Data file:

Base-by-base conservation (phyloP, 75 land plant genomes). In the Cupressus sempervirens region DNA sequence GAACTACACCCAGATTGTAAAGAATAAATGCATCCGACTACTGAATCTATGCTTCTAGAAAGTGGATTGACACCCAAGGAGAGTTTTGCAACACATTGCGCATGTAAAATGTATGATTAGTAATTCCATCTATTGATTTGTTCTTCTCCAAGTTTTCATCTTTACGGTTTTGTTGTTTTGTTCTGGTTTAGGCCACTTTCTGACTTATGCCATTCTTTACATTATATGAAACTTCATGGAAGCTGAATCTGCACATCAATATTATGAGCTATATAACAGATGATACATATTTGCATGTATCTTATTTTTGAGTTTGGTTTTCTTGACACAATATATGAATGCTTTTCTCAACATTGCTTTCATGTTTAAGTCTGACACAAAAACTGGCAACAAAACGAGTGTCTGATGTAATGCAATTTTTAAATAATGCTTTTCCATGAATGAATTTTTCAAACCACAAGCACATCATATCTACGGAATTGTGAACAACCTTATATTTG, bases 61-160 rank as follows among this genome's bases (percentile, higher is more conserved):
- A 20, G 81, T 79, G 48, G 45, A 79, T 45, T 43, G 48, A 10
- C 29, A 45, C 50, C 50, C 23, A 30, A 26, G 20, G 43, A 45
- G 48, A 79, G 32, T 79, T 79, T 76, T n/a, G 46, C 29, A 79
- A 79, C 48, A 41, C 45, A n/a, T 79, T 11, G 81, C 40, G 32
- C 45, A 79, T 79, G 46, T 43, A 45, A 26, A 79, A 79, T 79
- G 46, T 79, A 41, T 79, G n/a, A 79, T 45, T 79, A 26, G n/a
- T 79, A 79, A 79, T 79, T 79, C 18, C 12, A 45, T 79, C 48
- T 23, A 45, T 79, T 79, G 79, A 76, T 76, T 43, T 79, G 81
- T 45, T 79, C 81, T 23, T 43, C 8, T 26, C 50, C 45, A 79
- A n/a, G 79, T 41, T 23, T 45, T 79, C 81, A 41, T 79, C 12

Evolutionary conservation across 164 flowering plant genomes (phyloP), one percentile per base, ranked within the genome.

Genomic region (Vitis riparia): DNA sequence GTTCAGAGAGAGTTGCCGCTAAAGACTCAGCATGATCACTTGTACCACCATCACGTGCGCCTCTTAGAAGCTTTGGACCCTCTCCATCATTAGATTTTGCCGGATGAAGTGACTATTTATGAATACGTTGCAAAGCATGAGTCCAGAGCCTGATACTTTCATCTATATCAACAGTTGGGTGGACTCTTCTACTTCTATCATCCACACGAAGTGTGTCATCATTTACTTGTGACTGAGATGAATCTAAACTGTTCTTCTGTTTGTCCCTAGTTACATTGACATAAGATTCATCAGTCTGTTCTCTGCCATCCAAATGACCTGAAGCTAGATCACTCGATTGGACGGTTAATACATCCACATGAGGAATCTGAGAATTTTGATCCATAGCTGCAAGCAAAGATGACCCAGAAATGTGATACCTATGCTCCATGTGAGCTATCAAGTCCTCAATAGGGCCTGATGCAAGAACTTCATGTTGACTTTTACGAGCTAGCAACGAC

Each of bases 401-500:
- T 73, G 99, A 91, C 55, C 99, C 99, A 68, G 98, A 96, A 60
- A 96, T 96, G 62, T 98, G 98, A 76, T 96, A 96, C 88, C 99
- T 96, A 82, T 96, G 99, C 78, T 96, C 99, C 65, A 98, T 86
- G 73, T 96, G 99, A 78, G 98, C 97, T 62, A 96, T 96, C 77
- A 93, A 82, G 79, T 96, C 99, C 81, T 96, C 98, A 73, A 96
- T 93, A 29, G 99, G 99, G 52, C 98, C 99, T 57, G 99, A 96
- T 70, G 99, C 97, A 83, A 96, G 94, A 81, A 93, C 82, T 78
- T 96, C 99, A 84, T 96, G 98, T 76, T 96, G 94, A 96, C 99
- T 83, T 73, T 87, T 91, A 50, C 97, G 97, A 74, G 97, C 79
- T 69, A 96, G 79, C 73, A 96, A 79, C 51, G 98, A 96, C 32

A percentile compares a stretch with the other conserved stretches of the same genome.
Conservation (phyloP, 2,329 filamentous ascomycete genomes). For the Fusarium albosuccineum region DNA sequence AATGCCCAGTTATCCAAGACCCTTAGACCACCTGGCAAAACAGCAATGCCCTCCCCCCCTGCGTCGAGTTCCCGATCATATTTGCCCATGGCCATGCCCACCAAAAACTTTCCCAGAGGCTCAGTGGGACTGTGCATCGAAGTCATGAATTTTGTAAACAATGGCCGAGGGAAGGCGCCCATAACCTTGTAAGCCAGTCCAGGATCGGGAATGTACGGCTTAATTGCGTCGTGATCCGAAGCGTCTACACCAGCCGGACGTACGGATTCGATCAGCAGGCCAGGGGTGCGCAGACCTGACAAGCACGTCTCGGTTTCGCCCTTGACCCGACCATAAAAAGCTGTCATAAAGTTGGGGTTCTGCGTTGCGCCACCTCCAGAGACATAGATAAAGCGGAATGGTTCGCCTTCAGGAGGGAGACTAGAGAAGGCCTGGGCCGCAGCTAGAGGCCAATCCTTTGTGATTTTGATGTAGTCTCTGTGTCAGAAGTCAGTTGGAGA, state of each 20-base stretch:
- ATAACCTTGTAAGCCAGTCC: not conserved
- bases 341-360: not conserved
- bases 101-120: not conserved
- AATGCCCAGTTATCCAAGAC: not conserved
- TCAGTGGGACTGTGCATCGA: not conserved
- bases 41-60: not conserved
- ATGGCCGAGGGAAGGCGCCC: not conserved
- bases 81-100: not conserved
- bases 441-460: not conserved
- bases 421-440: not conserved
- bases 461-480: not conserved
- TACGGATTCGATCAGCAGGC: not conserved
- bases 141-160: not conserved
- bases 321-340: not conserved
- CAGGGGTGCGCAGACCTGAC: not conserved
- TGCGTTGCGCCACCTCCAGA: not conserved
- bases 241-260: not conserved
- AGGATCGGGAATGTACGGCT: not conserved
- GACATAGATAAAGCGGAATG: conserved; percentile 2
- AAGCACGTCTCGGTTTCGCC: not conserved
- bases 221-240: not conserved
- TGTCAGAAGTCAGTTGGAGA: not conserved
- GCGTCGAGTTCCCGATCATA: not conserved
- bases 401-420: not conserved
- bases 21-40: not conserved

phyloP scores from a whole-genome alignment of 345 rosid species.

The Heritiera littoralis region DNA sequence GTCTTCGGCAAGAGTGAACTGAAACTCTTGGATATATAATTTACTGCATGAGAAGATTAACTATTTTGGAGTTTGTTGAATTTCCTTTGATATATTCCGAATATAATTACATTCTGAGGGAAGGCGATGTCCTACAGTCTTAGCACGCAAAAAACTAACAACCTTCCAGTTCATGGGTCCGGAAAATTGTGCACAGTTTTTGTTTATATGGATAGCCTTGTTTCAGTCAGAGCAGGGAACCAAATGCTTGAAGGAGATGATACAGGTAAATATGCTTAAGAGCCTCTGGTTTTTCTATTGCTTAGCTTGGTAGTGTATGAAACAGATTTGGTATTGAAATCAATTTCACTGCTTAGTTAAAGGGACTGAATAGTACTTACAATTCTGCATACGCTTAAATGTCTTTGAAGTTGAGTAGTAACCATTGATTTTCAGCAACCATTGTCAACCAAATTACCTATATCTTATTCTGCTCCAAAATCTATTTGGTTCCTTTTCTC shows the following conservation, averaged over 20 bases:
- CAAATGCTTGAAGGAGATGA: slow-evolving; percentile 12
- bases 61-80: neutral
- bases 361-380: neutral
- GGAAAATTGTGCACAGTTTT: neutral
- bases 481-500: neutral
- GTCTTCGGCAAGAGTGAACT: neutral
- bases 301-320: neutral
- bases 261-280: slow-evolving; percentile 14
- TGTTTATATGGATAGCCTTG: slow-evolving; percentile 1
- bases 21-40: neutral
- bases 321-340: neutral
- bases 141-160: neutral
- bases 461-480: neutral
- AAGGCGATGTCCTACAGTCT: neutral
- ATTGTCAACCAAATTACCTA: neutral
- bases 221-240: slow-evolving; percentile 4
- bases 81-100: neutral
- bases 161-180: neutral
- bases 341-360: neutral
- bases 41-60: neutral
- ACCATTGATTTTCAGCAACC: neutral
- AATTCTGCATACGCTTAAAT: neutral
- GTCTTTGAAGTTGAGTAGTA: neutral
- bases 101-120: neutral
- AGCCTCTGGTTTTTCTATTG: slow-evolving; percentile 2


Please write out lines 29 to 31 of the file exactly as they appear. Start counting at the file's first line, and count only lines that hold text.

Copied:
- bases 101-120: not conserved
- AATGCCCAGTTATCCAAGAC: not conserved
- TCAGTGGGACTGTGCATCGA: not conserved